For more information on JETNET Commercial Airliner, log on to www.jetnet.com or contact Michael Chase, JETNET Director, Special Projects at 214-226-9882 or [email protected]. For more information on JETNET LLC log on to jetnet.com or contact Paul Cardarelli, JETNET Director of Sales and Marketing, at 800-553-8638 (USA) or [email protected] or International inquiries, contact Karim Derbala, JETNET Exclusive Agent, EMEA, at 41.0.43.243.7056 or [email protected]

Did trojan malware cause plane to crash? New article says absolutely not


Cover page of an update to the Spanair investigation

The headline chugged across blogs and the Twitterverse last week: A Trojan virus could have played a role in the August 2008 crash of a Spanish airliner. Now comes a new headline: Absolutely not.

Yesterday, a blogger on tech site ZDNet.com challenged the Trojan conclusion with sharp vigor. He contends that (at the least) people miscalculated the facts or (at the worst) reported them shoddily to attract viewers. Writer Ed Bott’s conclusion is that dots were incorrectly connected by reporters and readers made due to assumptions pulled from a poorly translated Spanish newspaper article, the original source

Well, what are the facts? Could corrupted software have brought down this aircraft?

First, as noted in the ZDNet.com post and elsewhere, the Spanair crash that killed 154 of the 172 people on board of a McDonnell Douglas DC-9-82 on takeoff two years ago resulted from fully retracted flaps and slats.

The takeoff warning system meant to notify the pilots of this error did not engage. Other testing of the power plant and avionics computers showed nothing else wrong.  However, investigators say the warning system was on the same relay as the ram temperature sensor that maintenance technicians disconnected.

The events prior to takeoff put into question by some whether an infected computer, or other human action by the mechanics, could have prevented the tragedy. [more]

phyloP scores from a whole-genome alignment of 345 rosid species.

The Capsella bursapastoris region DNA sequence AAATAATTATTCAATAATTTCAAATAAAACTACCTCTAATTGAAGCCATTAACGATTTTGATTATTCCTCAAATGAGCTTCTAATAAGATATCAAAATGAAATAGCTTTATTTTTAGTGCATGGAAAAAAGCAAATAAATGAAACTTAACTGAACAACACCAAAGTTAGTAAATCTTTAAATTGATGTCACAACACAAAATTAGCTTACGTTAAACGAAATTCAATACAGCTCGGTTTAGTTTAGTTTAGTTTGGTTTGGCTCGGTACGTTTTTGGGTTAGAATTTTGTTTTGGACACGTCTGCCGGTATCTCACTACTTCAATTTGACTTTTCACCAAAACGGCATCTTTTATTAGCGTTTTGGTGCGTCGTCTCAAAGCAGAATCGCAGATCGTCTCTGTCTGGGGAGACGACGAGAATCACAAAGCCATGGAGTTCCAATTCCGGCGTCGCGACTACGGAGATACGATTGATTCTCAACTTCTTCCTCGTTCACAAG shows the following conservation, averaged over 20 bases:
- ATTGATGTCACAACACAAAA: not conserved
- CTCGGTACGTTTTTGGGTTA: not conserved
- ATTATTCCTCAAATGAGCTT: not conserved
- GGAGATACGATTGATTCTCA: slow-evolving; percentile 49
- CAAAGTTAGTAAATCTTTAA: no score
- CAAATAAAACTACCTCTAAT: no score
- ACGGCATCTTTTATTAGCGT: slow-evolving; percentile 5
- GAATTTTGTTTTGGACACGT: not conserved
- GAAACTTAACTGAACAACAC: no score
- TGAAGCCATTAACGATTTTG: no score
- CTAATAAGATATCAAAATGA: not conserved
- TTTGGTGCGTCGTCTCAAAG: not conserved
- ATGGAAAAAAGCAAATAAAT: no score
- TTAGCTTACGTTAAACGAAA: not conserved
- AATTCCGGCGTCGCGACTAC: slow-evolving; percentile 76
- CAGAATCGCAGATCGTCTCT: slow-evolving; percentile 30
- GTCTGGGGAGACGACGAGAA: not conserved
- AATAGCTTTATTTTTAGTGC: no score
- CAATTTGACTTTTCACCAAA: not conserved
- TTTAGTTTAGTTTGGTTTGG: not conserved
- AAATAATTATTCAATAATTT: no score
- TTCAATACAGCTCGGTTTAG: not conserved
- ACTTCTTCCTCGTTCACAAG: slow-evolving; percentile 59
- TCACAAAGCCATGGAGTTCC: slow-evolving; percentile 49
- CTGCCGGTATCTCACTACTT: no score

The DC-82 landed on a leg from Barcelona at Madrid-Barajas Airport five hours prior to a scheduled 1 p.m. takeoff on the remainder of its leg to Las Palmas, Spain, with the same crew. While on the runway before takeoff on this latter leg, the crew radioed the tower, reporting a high ram air temperature.

The aircraft return to the garage. Maintenance technicians, several of whom now may be charged with manslaughter on matters stemming from the crash, performed work on the sensor, then again cleared it for flight.  

Again, so where does the computer virus aspect come in?

The aircraft experienced similar ram-temperature problems on two prior flights. Had technicians recorded those instances and this into a Spanair database (any three faults), it would have triggered an alarm and presumably grounded the DC-82.

The Trojan virus infected this computer in question, perhaps causing a delay in the info being entered. However, according to Bott’s research, company policy mandated that employees enter data 24 hours after an incident.  None of those three incidents were recorded on the allegedly infected PC until after the plane had crashed,” he writes.

Bott goes as far as to scorn the media outlets who reported the outright likelihood of malware causing the crash, even saying that the editors should return to journalism school and/or hang their heads in shame.

Read the entire ZDNet.com article here.

What do you make of this? Weigh in on our comments section about what role you think the maintenance techs or the infected computer may have had in the incident. If a virus didn’t cause this crash, could it contribute to a future one as avionics increasingly become dependent upon technology?